High definition video, view of 2005
In a setup like the above described, there is a bottleneck: the resolution. The NTSC, and later, the PAL TV standard were established in the 1950s and 1960s. (Strictly speaking, this is wrong: NTSC and PAL denotes how the color information is encoded, not the parameters like the number of lines etc. However, by convention the traditional parameter values are referred to as "NTSC" or "PAL".) While the sound of a setup like the above describe is at least equal to all but the very best cinemas, the resolution is not really adequate. Even the simplest digital camera, and, since some time, even the cameras of camera-equipped mobile phones, provide higher resolution. A visit to "any" local movie theater will also confirm this. Fortunately, improvement is on the way: HDTV. HDTV comes in three flavors:
- 720p (1280 x 720 pixels in progressive scan),
- 1080i (1920 x 1080 pixels, interlaced,
- 1080p (1920 x 1080 pixels, progressive scan,
all in aspect ratio 16:9. The frame rate may be different — a movie fan like myself find it slightly disappointing that 24 pictures per second is not preferred, but the NTSC/PAL-compatible 50/60 frames per second.
In the US and in Japan, regular TV transmissions in HDTV already takes place. In Europe, there have some test transmissions. The German pay-tv provider Premiere has announced three HD-Channels (documentation, sport, movies) for November 2005. However, many details are unclear. However, for a movie fan like myself, high-quality movies for purchase on a "DVD-like medium" is of course the first priority. This is, to a certain extent, already reality:
In the Internet, there are many places where HDTV-demos can be downloaded: for example the Windows Media (9 or 10) from Microsoft and from DivX. There are several stunning demos, both in 720p format and in 1080i/1080p format. They can be played on a powerful PC. There are also some DVD's in Windows Media format available. The first (?) was the Terminator 2 Ultimate Editon. Unfortunately, this shows the Digital Rights Management (DRM) biting, prohibiting play unless you are in the possession of a North-American IP-number!
Later, the IMAX Corporation released a number of attractive IMAX movies (or rather, documentaries), in both 720p and 1080p format (Amazon, Stormchasers, Journey into the Amazing Caves, Discoverers, Dophins, The Living See, Step into Liquid (Location-based DRM protection), Coral Reef Adventure, Speed, The Magic of Flight). (Search on amazon.com for "wmvhd".) These are only available in "Region 1", but can be imported from any international Region-1 store.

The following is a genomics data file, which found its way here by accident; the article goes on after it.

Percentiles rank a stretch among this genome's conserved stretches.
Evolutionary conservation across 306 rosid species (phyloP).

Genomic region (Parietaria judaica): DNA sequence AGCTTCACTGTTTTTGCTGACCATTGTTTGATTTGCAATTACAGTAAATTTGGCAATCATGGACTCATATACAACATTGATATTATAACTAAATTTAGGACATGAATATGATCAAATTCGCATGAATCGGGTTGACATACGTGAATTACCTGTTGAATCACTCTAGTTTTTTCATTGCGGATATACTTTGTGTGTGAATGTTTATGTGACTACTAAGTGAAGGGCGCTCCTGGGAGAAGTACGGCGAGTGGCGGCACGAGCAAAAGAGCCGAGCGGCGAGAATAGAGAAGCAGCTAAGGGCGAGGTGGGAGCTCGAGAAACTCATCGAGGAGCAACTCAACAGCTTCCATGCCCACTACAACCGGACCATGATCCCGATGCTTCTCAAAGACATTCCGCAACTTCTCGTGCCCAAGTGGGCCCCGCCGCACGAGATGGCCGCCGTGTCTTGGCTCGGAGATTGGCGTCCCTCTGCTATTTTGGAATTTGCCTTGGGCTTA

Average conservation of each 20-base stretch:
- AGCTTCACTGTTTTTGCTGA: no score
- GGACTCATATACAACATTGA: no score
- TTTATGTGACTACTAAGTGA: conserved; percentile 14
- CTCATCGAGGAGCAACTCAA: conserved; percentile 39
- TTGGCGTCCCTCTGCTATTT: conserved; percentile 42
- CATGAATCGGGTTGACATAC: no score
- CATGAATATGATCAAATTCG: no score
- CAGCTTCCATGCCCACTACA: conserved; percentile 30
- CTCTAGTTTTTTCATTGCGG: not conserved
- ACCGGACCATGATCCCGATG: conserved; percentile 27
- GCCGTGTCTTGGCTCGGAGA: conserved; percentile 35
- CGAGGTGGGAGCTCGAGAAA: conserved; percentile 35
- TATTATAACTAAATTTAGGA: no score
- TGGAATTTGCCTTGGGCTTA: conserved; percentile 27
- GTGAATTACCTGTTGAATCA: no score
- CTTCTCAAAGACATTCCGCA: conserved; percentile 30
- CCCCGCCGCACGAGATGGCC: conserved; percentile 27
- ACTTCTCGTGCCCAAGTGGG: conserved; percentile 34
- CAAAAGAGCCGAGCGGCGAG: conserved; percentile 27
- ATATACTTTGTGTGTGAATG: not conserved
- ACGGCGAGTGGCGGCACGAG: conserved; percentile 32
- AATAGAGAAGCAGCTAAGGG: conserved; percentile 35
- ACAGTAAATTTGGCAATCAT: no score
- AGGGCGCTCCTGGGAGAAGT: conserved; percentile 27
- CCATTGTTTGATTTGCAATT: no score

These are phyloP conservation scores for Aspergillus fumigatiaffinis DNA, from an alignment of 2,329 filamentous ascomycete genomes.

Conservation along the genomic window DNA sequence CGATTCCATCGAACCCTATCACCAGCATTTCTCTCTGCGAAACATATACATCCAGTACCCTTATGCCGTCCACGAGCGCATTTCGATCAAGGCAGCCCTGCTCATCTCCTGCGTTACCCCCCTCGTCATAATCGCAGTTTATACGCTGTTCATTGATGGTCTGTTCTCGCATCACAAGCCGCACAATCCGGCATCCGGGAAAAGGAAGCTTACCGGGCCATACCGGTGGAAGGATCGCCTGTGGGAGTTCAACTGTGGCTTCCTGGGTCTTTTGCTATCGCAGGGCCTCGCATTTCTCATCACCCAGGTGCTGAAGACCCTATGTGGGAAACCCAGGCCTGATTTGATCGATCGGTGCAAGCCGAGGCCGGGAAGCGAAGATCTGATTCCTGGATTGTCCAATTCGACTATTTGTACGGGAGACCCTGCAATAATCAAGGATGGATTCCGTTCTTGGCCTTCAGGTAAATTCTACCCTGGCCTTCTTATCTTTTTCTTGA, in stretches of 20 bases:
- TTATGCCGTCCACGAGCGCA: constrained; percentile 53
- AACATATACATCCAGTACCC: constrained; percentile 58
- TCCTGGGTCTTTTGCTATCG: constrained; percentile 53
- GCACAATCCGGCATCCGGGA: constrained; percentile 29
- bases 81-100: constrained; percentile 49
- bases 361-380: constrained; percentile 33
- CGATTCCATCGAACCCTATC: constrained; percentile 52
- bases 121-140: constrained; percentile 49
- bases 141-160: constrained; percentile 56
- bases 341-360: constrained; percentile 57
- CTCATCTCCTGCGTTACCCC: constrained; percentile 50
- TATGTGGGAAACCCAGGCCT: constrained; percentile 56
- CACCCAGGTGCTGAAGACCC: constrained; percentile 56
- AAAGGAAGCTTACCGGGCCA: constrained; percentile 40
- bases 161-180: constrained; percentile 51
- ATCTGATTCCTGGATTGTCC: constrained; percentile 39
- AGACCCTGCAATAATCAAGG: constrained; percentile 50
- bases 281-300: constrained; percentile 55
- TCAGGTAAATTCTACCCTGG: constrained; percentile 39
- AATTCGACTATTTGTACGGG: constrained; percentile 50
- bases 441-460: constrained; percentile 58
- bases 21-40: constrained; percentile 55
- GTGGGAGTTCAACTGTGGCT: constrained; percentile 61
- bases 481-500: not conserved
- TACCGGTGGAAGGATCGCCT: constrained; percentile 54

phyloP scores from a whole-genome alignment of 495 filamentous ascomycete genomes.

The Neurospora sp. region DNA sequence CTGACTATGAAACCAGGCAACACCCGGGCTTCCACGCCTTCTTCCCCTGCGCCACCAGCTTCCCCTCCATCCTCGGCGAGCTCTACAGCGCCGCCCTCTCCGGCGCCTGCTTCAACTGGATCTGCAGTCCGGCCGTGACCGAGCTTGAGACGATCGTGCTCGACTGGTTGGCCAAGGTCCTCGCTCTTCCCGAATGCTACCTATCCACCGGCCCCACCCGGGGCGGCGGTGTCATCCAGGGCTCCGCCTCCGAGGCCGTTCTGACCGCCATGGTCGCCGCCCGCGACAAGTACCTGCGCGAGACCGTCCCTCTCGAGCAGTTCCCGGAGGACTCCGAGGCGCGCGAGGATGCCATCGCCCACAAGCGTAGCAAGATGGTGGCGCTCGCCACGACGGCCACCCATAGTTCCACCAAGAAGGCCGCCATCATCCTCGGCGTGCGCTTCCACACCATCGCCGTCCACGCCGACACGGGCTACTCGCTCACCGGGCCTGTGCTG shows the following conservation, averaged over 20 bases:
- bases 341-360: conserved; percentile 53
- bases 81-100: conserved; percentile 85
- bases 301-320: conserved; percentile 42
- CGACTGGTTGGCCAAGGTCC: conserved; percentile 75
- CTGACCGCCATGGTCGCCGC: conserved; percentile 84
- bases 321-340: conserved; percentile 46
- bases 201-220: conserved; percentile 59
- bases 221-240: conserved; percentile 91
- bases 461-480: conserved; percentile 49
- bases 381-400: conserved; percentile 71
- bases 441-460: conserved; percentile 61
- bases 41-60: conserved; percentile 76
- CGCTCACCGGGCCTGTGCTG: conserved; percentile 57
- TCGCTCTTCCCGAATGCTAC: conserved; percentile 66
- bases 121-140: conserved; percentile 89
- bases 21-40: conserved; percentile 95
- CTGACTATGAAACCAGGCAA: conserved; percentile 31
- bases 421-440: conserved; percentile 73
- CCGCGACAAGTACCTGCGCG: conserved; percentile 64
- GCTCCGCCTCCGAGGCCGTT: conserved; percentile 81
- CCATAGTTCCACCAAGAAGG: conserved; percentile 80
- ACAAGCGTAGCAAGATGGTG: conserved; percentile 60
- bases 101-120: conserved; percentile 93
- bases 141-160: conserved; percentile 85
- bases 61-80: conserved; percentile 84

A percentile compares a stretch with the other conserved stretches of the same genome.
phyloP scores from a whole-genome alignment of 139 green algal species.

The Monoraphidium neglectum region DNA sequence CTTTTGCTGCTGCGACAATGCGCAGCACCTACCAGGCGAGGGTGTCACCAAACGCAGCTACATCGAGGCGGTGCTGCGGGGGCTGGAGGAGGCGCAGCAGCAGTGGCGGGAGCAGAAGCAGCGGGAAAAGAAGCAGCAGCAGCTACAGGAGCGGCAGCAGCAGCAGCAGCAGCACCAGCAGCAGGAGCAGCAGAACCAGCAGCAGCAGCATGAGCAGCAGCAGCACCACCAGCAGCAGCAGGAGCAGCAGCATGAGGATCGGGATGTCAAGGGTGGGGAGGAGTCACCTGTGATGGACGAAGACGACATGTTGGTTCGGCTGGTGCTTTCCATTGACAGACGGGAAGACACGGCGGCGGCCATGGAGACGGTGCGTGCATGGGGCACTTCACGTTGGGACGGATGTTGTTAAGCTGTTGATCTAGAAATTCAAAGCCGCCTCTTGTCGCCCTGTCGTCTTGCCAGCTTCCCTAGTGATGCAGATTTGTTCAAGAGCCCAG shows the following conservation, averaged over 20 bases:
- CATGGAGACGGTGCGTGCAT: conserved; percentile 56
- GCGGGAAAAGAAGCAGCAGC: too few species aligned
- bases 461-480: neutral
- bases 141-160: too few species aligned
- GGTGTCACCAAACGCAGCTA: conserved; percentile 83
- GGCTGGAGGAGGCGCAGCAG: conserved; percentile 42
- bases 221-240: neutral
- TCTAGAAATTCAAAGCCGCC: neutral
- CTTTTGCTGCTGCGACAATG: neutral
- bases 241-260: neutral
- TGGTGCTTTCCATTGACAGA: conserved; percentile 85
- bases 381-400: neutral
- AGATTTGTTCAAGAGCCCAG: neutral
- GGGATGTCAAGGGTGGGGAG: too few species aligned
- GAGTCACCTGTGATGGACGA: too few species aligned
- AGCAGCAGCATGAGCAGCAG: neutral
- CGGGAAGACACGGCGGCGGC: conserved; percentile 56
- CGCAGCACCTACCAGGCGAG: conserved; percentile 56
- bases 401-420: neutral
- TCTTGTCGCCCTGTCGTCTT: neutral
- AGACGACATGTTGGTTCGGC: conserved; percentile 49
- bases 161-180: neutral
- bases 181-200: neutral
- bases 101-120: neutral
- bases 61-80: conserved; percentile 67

In France, (and only there!!) the Taxi 3 movie is available in High-Definition. That version, almost surely deliberately, comes without non-French language versions or even subtitles!
High-Def has several attractive movies available as WMV-HD. They contain two 5.1 sound tracks, in German, and in English. The quality is, in general, stunning. (The site also contains several good technical articles, although their admiration for Microsoft is annoying.)
Using a highly proprietary format like WMV from Microsoft is of course a problem. Through the use of Digital Rights Management (DRM), Microsoft can, with its license policy, decide on who can make a player and who can not. For example, a Linux player, or more generally, a free software player appears not possible. However, to envision commercial HD material without heavy restrictions is probably naive.
Presently, HD material can only be reproduced on a, fairly "fat" PC (2.4 GHz Processor etc according to Microsoft, more according to High-Def.) (Often, the term HTPC ("Home Theater PC") is used.) This is my (present) HTPC:
- AMD Athlon 1800 XP (1533 MHz)
- Motherboard ASUS A7V333 with 1 GiB RAM
- Sapphire ATI Radeon 9600XT Ultimate Edition 128 MiB (passive cooling)
- Creative Soundblaster Audigy 2 ZS (24 bit, 192 kHz, 7.1 channels)
Despite of being far below the requirements for CPU-Power, the HTPC manages to reproduce the 720p material described above in very satisfying quality.
The video card is connected to the Yamaha receiver using a Y/C (S-Video) connection, and with the projector using a 7.5 meter DVI-HDMI cable. (I first tried a cheap (10m) cable, but this caused severe picture disturbances, in particular in blue.) There is a digital SPDIF coaxial audio cable from the sound card to the Yamaha receiver, as well as an 8-wire analog cable for analog sound to the analog multi-channel inputs of the Yamaha. Unfortunately, it is not possible (nor desirable) to output the 5.1 (or 7.1) sound from the WMVHD-Movies through the SPDIF digital output. All channels are connected with hum-suppressing transformers (from car-hifi) to a special connection box, in detail described here.
The picture (and sound) of this setup is simply stunning...